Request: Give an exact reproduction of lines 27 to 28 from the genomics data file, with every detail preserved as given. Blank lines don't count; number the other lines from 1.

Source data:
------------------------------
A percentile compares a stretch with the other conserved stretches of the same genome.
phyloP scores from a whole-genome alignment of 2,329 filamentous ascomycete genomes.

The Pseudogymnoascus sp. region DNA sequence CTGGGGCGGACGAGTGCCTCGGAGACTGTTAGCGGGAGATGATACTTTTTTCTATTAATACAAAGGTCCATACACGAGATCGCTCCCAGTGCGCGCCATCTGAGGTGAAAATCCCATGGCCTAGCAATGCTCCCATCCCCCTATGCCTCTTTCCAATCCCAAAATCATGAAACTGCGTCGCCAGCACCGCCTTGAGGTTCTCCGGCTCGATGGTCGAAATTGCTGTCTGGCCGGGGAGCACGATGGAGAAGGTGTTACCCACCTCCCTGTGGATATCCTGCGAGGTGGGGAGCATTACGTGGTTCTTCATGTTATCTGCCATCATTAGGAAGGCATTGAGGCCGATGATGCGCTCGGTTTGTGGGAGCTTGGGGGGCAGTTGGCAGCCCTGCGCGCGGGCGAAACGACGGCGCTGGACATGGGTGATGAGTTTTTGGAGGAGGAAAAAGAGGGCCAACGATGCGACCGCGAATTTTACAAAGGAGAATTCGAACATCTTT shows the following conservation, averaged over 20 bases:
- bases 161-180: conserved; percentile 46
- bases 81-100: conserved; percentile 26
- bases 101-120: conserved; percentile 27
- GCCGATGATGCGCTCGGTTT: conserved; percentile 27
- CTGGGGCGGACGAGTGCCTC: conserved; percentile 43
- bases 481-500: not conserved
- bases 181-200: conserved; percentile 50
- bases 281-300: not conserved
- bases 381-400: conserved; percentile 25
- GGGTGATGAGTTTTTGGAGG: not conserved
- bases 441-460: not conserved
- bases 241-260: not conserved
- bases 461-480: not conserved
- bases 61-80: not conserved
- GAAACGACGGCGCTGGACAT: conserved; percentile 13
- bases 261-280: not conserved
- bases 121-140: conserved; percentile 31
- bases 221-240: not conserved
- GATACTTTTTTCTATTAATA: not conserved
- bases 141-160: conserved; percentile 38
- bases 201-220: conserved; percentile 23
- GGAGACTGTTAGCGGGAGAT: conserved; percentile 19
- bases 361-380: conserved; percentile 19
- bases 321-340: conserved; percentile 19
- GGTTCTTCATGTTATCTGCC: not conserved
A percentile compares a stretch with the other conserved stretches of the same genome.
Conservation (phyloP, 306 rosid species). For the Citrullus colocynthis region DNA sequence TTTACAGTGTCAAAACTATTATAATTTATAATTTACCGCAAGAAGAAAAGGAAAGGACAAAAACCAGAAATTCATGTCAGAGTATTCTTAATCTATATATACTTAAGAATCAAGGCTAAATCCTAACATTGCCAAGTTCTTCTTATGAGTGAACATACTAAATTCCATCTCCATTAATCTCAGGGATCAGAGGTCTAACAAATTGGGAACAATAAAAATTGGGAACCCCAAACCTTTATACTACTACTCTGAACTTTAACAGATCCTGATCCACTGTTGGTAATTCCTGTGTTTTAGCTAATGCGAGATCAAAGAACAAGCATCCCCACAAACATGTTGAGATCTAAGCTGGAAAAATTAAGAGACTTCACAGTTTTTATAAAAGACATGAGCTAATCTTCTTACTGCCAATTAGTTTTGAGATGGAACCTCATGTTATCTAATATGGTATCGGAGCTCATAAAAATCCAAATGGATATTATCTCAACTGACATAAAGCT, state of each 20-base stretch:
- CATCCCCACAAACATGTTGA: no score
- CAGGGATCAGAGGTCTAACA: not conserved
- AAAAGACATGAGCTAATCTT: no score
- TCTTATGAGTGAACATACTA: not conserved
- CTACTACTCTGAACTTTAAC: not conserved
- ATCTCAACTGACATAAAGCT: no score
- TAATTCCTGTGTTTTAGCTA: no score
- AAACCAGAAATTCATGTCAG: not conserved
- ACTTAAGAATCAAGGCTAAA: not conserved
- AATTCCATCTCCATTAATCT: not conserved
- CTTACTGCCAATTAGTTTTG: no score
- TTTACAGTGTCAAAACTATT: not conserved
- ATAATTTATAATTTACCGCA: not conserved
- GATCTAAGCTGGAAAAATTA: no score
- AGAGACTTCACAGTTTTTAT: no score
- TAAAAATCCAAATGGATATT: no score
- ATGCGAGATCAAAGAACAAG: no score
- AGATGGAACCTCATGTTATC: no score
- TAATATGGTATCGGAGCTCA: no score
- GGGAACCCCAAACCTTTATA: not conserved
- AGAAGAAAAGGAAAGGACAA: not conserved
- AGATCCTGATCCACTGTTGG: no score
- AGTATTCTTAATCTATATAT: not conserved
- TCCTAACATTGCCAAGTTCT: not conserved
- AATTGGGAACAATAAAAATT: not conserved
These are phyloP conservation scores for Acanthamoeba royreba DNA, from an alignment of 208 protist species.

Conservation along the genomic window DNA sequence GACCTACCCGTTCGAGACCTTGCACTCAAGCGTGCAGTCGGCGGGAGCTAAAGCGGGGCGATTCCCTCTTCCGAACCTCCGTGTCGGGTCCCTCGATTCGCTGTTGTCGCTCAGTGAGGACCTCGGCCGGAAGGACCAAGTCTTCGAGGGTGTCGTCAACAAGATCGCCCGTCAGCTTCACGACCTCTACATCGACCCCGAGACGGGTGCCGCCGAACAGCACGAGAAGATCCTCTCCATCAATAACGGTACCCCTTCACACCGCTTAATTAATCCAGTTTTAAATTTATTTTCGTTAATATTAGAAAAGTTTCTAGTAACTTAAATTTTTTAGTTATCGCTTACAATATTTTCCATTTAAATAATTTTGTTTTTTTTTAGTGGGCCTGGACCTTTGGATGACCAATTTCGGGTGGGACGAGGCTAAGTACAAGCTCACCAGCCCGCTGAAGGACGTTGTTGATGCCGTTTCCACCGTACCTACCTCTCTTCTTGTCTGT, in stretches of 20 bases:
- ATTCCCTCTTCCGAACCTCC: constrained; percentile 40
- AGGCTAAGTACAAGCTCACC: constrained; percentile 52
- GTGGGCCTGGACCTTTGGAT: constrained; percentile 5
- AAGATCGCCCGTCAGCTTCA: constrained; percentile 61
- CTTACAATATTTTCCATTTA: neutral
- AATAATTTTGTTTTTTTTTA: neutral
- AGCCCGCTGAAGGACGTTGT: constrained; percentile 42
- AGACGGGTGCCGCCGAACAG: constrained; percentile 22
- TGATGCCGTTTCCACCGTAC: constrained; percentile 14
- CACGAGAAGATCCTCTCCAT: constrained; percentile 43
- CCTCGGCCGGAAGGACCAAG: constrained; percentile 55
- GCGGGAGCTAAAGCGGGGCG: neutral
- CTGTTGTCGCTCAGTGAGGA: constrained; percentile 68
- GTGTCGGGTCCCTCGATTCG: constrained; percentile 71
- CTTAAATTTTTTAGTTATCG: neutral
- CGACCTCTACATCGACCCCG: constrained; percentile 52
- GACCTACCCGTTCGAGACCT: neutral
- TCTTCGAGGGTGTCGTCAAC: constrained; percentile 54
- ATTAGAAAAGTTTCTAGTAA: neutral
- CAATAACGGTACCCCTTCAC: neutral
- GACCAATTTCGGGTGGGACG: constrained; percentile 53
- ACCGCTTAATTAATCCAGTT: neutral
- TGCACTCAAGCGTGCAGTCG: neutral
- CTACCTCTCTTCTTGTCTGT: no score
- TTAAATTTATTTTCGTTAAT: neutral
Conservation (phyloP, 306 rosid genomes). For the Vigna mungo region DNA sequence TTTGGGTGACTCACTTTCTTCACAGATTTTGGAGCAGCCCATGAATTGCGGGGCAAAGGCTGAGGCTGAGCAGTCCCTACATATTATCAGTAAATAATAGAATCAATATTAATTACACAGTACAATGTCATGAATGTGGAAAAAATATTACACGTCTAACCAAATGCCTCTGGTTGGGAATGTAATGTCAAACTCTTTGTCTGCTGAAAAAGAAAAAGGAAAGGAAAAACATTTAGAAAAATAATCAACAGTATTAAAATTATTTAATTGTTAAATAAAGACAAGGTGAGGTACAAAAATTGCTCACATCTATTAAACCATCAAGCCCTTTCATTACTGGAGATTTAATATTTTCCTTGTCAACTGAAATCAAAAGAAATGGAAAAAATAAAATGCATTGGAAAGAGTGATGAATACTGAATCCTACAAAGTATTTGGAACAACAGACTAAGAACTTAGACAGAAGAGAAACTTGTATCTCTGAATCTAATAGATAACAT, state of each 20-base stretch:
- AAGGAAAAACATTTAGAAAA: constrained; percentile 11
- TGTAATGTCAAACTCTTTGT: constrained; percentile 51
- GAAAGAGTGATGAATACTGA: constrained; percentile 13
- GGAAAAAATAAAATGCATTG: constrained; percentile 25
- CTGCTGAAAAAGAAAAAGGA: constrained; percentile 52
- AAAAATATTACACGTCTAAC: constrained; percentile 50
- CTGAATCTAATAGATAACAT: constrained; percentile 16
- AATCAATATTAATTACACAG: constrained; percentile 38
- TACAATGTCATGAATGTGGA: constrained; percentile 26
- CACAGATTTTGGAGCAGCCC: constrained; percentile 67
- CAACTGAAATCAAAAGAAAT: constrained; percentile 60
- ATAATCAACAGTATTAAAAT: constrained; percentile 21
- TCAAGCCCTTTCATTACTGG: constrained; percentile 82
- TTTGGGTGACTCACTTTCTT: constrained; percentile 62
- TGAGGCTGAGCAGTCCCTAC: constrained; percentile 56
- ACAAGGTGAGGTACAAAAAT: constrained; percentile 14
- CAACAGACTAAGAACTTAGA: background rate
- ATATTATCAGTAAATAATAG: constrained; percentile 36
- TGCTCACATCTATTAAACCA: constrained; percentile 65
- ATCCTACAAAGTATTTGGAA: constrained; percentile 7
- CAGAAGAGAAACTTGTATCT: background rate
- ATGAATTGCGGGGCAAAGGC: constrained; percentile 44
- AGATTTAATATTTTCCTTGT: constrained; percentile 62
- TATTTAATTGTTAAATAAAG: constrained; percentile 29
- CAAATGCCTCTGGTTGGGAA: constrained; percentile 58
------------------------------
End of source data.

- bases 321-340: conserved; percentile 19
- GGTTCTTCATGTTATCTGCC: not conserved